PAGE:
The coolant is recirculated by pump 54 between radiator 16 and condenser 52 so as to control the temperature around 30° to 35° C. The waste heat is recovered by heat recovery unit 34 and water vapor contained in the exhaust gases is recycled by vapor recycle unit 60 which returns water to reservoir tank 50.
Turning now to FIG. 1, hybrid propulsion system 10 further comprises temperature sensor 62 for producing a temperature signal indicative of operating temperature of heat recovery unit 34, manual operator 64 such as accelerator pedal for producing a peak power demand signal during a peak power demand or heavy load, input device 66 to input various reference data related to temperatures, pressures, vehicle speeds etc, and control unit 68 connected via key switch 67 (see FIG. 10) to power supply 69 (see FIG. 10). Control unit 68 is also connected to a brake pedal (not shown) to receive a brake signal 65 therefrom. Control unit 68 is designed to generate various control signals to control clutch 20 d, ignition plug 42, fuel supply valve 44, water supply valve 46, high pressure pump 48, circulation pump 54, high pressure pump 56, throttle drive motor 70 (see FIG. 2) and other electronic devices discussed below.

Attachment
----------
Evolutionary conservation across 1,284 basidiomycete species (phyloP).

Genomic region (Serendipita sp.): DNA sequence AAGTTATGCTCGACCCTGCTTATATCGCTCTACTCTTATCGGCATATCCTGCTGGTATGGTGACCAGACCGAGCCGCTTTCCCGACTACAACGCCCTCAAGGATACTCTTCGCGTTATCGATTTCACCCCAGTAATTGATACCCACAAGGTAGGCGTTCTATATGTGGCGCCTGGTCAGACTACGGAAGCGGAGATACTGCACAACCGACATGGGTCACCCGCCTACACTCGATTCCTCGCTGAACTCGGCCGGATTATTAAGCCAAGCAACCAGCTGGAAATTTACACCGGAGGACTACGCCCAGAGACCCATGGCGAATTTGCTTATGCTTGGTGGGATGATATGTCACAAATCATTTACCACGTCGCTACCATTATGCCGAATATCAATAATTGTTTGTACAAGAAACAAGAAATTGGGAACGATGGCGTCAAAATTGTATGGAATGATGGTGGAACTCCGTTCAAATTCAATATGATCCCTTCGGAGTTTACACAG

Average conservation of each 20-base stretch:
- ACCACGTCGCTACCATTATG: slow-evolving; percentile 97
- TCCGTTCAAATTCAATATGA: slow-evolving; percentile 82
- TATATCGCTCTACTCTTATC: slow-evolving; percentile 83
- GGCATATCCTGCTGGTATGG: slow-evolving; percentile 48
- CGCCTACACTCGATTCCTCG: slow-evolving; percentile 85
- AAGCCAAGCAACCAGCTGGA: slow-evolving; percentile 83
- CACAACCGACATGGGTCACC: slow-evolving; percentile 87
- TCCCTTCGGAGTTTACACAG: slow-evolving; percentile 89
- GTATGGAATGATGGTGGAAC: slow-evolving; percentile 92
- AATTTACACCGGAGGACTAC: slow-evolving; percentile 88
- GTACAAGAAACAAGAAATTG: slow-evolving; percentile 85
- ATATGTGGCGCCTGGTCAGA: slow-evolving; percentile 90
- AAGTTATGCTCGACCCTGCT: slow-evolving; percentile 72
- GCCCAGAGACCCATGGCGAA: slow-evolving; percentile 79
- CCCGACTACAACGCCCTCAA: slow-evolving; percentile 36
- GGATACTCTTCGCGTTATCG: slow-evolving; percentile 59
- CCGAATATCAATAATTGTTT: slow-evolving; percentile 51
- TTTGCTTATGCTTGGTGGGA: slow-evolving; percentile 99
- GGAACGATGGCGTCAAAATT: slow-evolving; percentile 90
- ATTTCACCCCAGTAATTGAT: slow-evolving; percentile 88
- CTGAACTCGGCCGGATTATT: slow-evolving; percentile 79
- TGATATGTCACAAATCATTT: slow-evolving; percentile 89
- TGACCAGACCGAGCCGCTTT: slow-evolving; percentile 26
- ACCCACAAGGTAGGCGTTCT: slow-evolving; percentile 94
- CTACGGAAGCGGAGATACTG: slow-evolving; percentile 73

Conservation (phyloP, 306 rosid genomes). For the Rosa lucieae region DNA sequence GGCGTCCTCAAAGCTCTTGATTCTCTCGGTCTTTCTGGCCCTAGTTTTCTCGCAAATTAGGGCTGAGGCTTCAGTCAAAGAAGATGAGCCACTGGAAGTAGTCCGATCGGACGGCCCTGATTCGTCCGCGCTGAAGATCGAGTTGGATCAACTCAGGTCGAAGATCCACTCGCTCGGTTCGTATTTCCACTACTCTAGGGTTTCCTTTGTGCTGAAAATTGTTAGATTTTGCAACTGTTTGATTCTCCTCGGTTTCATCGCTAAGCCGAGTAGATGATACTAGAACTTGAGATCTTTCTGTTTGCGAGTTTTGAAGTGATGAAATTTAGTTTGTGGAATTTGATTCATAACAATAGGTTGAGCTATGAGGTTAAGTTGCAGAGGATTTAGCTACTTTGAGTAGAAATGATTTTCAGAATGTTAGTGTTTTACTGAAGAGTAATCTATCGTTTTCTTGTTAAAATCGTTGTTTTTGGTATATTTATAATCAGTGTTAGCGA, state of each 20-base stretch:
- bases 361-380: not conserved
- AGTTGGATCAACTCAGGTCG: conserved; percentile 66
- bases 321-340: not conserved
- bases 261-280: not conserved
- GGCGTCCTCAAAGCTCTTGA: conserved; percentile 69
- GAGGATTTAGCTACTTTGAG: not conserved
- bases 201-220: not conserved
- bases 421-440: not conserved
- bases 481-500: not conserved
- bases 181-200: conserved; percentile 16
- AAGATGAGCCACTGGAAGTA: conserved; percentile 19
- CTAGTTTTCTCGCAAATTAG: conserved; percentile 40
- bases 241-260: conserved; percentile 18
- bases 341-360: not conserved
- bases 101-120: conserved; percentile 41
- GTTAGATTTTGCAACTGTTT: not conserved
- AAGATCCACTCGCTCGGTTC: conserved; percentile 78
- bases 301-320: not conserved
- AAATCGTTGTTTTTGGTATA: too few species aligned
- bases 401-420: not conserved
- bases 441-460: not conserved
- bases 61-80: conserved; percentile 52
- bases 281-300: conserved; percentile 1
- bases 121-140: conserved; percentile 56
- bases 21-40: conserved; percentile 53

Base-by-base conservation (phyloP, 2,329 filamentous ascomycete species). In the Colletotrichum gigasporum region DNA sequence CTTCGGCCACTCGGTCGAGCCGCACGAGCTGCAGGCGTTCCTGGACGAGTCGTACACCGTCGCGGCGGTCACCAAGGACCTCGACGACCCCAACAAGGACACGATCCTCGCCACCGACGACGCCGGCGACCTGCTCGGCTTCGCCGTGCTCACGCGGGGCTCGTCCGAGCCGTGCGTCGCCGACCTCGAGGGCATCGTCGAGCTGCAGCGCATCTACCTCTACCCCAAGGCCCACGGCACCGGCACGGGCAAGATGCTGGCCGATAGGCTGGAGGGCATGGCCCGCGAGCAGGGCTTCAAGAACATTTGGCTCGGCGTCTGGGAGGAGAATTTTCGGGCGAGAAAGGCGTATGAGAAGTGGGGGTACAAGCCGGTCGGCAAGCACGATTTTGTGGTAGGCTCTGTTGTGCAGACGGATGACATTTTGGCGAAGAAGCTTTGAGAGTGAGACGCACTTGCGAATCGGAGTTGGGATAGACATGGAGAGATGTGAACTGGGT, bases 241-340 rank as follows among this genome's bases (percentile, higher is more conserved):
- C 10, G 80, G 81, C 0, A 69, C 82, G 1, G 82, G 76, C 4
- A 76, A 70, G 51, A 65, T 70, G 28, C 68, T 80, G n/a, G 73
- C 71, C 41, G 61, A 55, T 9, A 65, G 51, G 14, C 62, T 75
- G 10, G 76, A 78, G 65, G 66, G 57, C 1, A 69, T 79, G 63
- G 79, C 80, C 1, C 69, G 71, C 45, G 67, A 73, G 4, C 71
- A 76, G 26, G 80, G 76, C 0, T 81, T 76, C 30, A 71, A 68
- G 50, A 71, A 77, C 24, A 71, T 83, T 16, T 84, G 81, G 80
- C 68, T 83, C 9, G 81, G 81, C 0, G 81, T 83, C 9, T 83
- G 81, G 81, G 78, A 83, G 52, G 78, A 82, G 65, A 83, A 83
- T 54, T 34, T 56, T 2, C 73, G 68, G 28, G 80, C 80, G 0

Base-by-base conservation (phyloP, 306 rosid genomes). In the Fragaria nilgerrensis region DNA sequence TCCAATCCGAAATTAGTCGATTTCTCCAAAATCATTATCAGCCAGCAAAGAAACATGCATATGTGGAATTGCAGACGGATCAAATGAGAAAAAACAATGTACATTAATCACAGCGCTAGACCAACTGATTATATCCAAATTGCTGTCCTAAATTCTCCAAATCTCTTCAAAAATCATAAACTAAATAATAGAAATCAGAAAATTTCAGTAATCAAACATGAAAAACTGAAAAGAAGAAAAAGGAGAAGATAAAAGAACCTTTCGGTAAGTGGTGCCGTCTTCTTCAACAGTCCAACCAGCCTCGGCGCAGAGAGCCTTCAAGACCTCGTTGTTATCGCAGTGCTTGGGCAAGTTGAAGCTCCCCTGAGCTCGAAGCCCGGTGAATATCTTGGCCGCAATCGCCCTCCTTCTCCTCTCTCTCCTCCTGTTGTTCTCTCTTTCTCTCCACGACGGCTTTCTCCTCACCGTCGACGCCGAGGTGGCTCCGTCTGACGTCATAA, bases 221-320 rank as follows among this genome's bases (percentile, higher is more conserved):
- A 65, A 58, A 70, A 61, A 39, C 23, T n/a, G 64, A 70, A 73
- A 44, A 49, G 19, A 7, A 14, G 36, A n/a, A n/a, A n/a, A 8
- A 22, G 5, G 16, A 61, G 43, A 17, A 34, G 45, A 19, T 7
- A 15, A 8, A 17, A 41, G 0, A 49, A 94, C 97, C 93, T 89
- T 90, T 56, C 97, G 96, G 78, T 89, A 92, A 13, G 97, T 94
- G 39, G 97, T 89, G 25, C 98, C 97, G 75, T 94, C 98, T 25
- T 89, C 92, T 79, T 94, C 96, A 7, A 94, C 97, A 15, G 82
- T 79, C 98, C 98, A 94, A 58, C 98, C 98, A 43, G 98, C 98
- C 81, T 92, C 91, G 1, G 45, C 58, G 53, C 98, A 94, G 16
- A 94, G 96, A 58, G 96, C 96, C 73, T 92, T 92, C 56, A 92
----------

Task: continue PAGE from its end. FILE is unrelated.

In FIG. 1, drive unit 20 forming part of hybrid propulsion system 10 comprises generator/motor 20 a coupled to output shaft 26, motor/generator 20 b connected to drive wheels via trans-axle 20 c, clutch 20 d designed to selectively couple generator/motor 20 a to motor/generator 20 b, first and second power converters 20 e and 20 f, and battery means 20 g serving as an electric accumulator which may also include a bank of capacitors. Each of power converters 20 e and 20 f comprises circuits for an inverter function to convert DC from battery means 20 g to AC and a rectifier function to convert AC power output to DC. The output power generated by generator/motor 20 a is converted from AC to DC by power converter 20 e and is either used to drive motor/generator 20 b or recharge battery 20 g. Since motor/generator 20 b is normally energized by generator/motor 20 a via power converters 20 e and 20 f, battery 20 g can be smaller in size and battery cost can be remarkably reduced. Control unit 68 responds to peak demand signal 64 a to generate control signal 68 b to energize clutch 20 d to mechanically couple generator/motor 20 a to motor/generator 20 b to provide additional power output from flywheel turbines 28 and 32 thereto for supplementing the basic power of motor/generator 20 b. During normal operation of vehicle 12, viz., light load conditions, power converter 20 e serves as the rectifier by signal 68 c while power converter 20 f serves as the inverter by signal 68 d. When brake signal 65 is applied to control unit 68, however, power converter 20 f serves as the rectifier to rectify AC output from motor/generator 20 b to DC to recharge battery 20 g, which is also recharged by power converter 20 e. During start-up of vehicle 12, power converter 20 e serves as the inverter to start up gas turbine 18 via generator/motor 20 a. Control unit 68 may also be designed to respond to speed signal 36 a produced by speed sensor 36 for thereby intermittently operating gas turbine 18 when the speed of output shaft 26 reaches 80 percent of its maximum speed produced by flywheel turbine 28.